1. SOUNDBITE (English) Sen. Joe Manchin, (D) West Virginia
"It seems like every few months that we're learning something new about the problem. First, it was the MCAS system that existed at all. We didn't know about that, it wasn't even included in the pilots manual. Second, we learn that changes were made to the MCAS system late in the design process and made the system more powerful, allowing it to push the nose down much more aggressively. Even so this system relied on a single sensor and had no redundancy. Third, we learned the FAA never performed its own assessments of the system, and in fact that had delegated much of its oversight to the Boeing company."
2. SOUNDBITE (English) Ali Bahrami, FAA Assoc. Administrator for Aviation Safety
"Knowing what we know today and what Acting Administrator Elwell has said, we should have included more description in the computer-based training in order to explain what, what MCAS is, and what what it'll do."
3. SOUNDBITE (English) Carl Burleson, FAA Acting Deputy Administrator
"The process of delegation is longstanding and has, again, been a critical part of producing the safety record we have in the United States. I will say it doesn't mean that it's perfect. It doesn't mean that each decision we've made has always been perfect. But I do think the fundamental process of how we went about certifying the (737) Max was sound."
4. SOUNDBITE (English) Sen. Susan Collins, (R) Maine, Appropriations Subcommittee Chairwoman
"What troubles me about this is, if the agency's own analysis found MCAS to be an unacceptable risk, why did the FAA not take immediate action to address those risks?"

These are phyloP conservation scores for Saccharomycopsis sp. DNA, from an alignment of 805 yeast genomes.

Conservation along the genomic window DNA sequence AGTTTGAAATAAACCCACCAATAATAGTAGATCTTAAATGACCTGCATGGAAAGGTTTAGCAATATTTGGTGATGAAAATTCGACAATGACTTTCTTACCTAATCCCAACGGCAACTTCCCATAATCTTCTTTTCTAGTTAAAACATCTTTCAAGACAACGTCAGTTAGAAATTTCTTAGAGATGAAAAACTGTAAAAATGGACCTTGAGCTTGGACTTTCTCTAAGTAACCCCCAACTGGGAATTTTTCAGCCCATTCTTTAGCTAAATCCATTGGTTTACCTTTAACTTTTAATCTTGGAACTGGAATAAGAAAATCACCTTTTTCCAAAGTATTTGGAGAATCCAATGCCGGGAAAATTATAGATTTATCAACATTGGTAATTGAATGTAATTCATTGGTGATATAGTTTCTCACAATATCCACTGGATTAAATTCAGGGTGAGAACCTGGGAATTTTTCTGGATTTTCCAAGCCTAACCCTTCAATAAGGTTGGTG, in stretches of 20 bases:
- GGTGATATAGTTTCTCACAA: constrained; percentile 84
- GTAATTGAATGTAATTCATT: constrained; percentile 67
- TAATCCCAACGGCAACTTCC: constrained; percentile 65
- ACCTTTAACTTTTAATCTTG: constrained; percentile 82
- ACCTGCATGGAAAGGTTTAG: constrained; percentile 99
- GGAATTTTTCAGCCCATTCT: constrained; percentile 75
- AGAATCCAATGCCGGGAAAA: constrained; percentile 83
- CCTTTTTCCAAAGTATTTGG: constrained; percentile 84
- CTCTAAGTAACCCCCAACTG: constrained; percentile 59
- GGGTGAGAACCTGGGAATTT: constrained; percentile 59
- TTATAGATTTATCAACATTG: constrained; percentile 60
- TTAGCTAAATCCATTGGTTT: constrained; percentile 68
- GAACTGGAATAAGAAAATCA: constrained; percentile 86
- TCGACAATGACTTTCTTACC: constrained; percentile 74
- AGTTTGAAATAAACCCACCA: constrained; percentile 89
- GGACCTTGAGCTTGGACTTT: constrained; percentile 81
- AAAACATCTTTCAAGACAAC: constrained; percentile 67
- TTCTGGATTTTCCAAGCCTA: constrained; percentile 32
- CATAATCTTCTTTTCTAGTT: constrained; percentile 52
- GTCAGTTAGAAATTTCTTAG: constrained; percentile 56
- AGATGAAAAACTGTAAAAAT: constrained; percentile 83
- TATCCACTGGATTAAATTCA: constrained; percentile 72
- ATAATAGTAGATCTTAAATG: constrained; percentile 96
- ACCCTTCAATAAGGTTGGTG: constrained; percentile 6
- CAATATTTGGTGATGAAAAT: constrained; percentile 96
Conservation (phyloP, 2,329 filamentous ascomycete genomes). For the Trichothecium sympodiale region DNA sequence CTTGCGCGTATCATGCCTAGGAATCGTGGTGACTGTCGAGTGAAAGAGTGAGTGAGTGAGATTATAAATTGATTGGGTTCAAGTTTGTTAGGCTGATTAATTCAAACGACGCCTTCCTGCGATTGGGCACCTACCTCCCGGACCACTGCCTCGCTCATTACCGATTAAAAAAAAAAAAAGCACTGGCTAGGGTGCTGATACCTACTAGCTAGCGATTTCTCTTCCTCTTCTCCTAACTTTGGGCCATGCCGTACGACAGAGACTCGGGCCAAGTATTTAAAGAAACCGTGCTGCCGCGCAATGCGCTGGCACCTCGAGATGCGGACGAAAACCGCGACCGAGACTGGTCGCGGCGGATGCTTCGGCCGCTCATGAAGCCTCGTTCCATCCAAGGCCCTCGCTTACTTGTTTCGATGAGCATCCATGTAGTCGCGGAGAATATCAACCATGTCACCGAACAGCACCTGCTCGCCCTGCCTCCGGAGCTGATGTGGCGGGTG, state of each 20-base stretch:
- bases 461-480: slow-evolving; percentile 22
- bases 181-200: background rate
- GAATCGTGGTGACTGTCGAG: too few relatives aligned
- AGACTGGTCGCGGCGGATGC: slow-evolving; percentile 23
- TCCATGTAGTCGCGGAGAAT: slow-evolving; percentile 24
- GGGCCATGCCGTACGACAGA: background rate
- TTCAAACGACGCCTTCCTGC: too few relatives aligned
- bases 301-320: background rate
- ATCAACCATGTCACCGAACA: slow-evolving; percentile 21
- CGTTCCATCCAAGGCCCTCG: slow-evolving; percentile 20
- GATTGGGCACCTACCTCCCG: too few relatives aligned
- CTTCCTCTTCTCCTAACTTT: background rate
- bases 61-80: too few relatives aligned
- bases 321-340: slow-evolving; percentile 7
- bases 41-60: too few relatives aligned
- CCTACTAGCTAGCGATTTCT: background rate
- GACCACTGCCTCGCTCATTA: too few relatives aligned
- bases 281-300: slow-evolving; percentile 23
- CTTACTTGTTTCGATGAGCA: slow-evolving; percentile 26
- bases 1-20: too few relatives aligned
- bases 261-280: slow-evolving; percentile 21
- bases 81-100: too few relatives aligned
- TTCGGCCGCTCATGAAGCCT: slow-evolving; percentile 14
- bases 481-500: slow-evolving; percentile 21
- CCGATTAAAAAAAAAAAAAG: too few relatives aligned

5. SOUNDBITE (English) Ali Bahrami, FAA Assoc. Administrator for Aviation Safety
"We knew that eventual solution would be to have the modification. And based on our risk assessment we felt that this we had sufficient time to be able to do the modification and get the final fix."
6. SOUNDBITE: (English) Sen. Joe Manchin (D) West Virginia
"I'm not getting on the 737 Max until I see the president of Boeing and all his and hers associates be on that plane first and fly for any substantial time."
Members of a Senate subcommittee clashed with Federal Aviation Administration officials Wednesday, contending the agency was too deferential to Boeing in approving the 737 Max airliner.
Senators cited newspaper reports of lax oversight as the jet and flight control software called MCAS were developed. The software, which points the plane's nose down to avoid an aerodynamic stall, has been implicated in two deadly crashes.
"This was a complex plane," said Democratic Sen. Joe Manchin, a pilot himself.
"You hung new engines all you did a lot of different things with a software system that wasn't even mentioned in the pilots manual," he said.
"Yet the FAA agreed that pilots only needed an hour of iPad training to get up to speed," he said.
Lawmakers asked officials about a report in The Wall Street Journal that the FAA let Boeing do an interim fix after an Indonesian Lion Air Max crashed in October, even though an analysis showed a risk of a similar cockpit emergency happening again.
The agency instead notified pilots about how to turn off MCAS and waited for a safer, more permanent fix of the software from Boeing.
The Lion Air crash was followed in March by the crash of an Ethiopian Airlines Max, with a total of 346 people dying in both.
"What troubles me about this is if the agency's own analysis has found MCAS to be an unacceptable risk, why did the FAA not take immediate action to address those risks?" asked Republican Sen. Susan Collins of Maine, the chairwoman of the subcommittee.
FAA Associate Administrator for Aviation Safety Ali Bahrami told lawmakers that interim fix after the Lion Air crash was reviewed by FAA engineers and in line with normal practices. In the Indonesia crash, actions of the pilots played a significant role, Bahrami said, making it most urgent to tell pilots about the proper procedures to disable MCAS.
"I'm not getting on the 737 MAX until I see the president of Boeing and all his and hers associates be on that plane first and fly for any substantial time," Manchin said.